Fiorella Beccaglia Opinion Editor
Having heard the news on the American college admissions scandal I, like many others, felt outraged. I was lost for words over the extent to which people abuse their privilege and use money to rob others of opportunities and experiences. I understand that they remain allegations—nearly 50 people, including actors Felicity Huffman and Lori Loughlin, have been charged in what authorities say was a $25 million racketeering scheme to help wealthy Americans get their children into top U.S. universities. But it’s understandable, too, why these allegations have caused widespread outrage.
For one, they go straight to the core of our very common sense of fairness. Cheaters take more than they are supposed to at the expense of others. This kind of theft is based on not just greed but also corruption—and the victims are those who play by the rules or who do not have access to that sort of purchasing power. How unfair it must have been for those who got into these schools through traditional hard work and their own merit.
But what about the “legacy places” – favoring admission for those whose parents or siblings have attended the same institution. To add to that, even among the legacy places it is also accepted that preference is given to alumni who have made donations over those who did not. That, too, is perfectly legal, just like endowment donations that universities, as well as the donors, benefit from. And while we’re on this train of thought, how about the now very commonplace and very expensive SAT/ACT tutors, education consultants and advisers that charge hundreds of dollars an hour? These are all lucrative and legitimate businesses that help prospective college students get into school, all of which are inaccessible to those who do not find them affordable. They open doors that are not available to the disadvantaged and the underprivileged.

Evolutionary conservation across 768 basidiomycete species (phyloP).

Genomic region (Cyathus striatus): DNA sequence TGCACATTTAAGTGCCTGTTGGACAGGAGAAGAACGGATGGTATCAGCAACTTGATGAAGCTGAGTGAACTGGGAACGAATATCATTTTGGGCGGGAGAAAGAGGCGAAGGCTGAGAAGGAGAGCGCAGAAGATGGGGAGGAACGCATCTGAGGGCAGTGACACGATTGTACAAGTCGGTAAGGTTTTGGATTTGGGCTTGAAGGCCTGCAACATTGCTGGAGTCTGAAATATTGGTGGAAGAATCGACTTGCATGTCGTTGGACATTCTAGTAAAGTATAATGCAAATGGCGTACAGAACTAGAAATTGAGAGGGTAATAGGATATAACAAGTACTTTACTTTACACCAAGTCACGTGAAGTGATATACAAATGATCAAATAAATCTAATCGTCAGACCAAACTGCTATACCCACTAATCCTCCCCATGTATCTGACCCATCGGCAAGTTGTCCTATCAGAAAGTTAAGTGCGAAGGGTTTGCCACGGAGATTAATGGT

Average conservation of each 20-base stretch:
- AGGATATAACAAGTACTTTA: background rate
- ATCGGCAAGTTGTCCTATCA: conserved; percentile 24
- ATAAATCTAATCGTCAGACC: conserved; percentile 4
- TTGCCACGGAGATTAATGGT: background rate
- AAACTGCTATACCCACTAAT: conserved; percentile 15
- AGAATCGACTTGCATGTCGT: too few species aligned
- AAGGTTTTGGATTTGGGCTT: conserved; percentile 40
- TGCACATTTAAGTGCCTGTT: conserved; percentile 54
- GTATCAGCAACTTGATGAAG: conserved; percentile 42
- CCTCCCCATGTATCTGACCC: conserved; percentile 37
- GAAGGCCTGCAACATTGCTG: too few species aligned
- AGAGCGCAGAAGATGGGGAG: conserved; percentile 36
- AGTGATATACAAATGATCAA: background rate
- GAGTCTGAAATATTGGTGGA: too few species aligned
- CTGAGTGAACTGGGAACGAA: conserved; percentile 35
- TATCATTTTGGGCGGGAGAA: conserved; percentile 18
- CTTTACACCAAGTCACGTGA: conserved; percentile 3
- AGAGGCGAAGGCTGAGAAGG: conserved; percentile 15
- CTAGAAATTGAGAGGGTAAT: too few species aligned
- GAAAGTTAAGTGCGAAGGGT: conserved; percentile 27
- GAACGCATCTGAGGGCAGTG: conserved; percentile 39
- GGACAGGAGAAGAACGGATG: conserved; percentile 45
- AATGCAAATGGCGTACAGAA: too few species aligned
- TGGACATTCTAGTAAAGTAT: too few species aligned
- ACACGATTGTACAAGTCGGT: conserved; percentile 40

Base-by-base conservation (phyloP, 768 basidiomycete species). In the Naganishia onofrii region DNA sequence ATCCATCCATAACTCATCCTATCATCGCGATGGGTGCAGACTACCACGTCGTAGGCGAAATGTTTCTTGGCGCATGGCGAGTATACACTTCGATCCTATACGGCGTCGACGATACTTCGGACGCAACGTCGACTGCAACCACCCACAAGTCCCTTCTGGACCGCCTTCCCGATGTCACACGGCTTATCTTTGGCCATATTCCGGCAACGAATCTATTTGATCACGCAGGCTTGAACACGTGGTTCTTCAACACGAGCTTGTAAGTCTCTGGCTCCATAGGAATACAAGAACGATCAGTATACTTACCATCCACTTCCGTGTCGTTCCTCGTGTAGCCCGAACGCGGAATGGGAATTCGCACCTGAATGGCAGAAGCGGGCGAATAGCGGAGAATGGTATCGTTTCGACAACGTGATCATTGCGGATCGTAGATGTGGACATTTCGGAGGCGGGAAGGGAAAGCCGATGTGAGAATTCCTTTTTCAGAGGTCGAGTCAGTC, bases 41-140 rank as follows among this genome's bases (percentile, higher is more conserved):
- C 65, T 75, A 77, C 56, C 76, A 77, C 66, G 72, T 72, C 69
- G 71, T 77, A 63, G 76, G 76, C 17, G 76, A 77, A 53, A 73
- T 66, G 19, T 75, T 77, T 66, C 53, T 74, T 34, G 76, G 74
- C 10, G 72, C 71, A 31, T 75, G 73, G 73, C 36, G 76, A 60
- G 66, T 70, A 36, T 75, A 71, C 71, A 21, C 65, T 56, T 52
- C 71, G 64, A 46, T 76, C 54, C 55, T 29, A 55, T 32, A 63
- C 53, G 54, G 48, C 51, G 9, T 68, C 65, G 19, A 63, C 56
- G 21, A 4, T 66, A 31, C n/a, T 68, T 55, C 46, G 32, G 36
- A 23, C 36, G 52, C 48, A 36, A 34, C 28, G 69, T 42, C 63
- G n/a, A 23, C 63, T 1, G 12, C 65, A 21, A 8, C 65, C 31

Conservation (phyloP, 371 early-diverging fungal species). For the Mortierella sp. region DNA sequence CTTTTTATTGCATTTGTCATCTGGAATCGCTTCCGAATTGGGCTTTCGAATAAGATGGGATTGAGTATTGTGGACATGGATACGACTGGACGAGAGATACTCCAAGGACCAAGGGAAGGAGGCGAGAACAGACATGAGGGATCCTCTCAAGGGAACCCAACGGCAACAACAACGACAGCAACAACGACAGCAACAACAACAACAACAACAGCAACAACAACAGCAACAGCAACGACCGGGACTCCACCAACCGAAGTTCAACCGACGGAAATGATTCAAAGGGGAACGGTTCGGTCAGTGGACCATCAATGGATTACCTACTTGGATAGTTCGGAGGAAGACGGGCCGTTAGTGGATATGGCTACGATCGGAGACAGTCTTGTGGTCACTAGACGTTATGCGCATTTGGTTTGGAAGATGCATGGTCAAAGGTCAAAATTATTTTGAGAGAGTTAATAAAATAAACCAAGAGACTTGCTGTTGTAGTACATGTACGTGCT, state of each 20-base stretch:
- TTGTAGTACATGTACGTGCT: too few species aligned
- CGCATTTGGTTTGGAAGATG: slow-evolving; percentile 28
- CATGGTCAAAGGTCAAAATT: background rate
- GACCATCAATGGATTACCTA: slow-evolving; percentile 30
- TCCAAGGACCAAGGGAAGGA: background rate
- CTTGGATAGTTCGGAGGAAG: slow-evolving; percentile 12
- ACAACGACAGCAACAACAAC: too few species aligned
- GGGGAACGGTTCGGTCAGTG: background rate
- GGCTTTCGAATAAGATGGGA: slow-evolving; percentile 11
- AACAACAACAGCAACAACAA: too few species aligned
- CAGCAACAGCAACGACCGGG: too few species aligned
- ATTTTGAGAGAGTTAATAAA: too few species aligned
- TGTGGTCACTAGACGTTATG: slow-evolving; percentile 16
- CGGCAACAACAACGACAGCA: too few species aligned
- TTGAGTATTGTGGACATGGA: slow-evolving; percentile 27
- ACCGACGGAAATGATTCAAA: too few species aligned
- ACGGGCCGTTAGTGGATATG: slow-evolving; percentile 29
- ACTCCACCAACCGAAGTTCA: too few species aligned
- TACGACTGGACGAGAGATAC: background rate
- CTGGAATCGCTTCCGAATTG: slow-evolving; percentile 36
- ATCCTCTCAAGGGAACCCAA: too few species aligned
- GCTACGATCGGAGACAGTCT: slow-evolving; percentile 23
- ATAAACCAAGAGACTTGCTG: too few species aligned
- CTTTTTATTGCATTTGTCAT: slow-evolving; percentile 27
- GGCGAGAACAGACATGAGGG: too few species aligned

How does this not ruffle our sense of fairness? These translate into spots that others without the privilege of wealth and connections could have had. Should we not be outraged by them as well? We are challenged to take on the harder questions this easy outrage has inevitably raised. Have we legitimized less outrageous practices without considering their impact? Competition has become more valued than honesty, integrity and fairness.
Education may have once been thought of as the only ticket out of the chain of poverty. To believe that now is to be naive enough to believe that cheaters never prosper. Education systems that tolerate, create or even encourage lucrative tutoring and college prep businesses play an important role in perpetuating the cycle of inequality.
News of the scandal has provoked unanimous anger, because what these ultra-rich moms and dads did was simply unfair. But nothing about the American experience of social mobility is fair, and repairing that will require a much more radical reconsideration of society. It makes sense that people are outraged. The prospect of working hard, getting into a good school and building an excellent life atop one’s own hard-won accomplishments is the last, abstract vestige of the American Dream. And all of this undermines it: Apparently, as common sense probably dictated to most people anyway, you can get ahead simply by having rich parents, and elite credentials aren’t strictly the fruit of grit and skill.
The process of getting ahead in the U.S. isn’t fair and likely never will be fair, as long as it’s premised on the kinds of calculated bets and competition it currently rests on. And though prosecutions such as this admissions-fraud case are good (they at least subject the wealthy to justice) they won’t solve the structural issues that doom some Americans to poor lives and elevate others to excellent ones. Only ensuring the equal delivery of some of our most basic social needs—health care, housing, living wages and child care among them—will we begin to create a society that is fair according to the equality of human dignity, rather than more dubious, less honorable factors.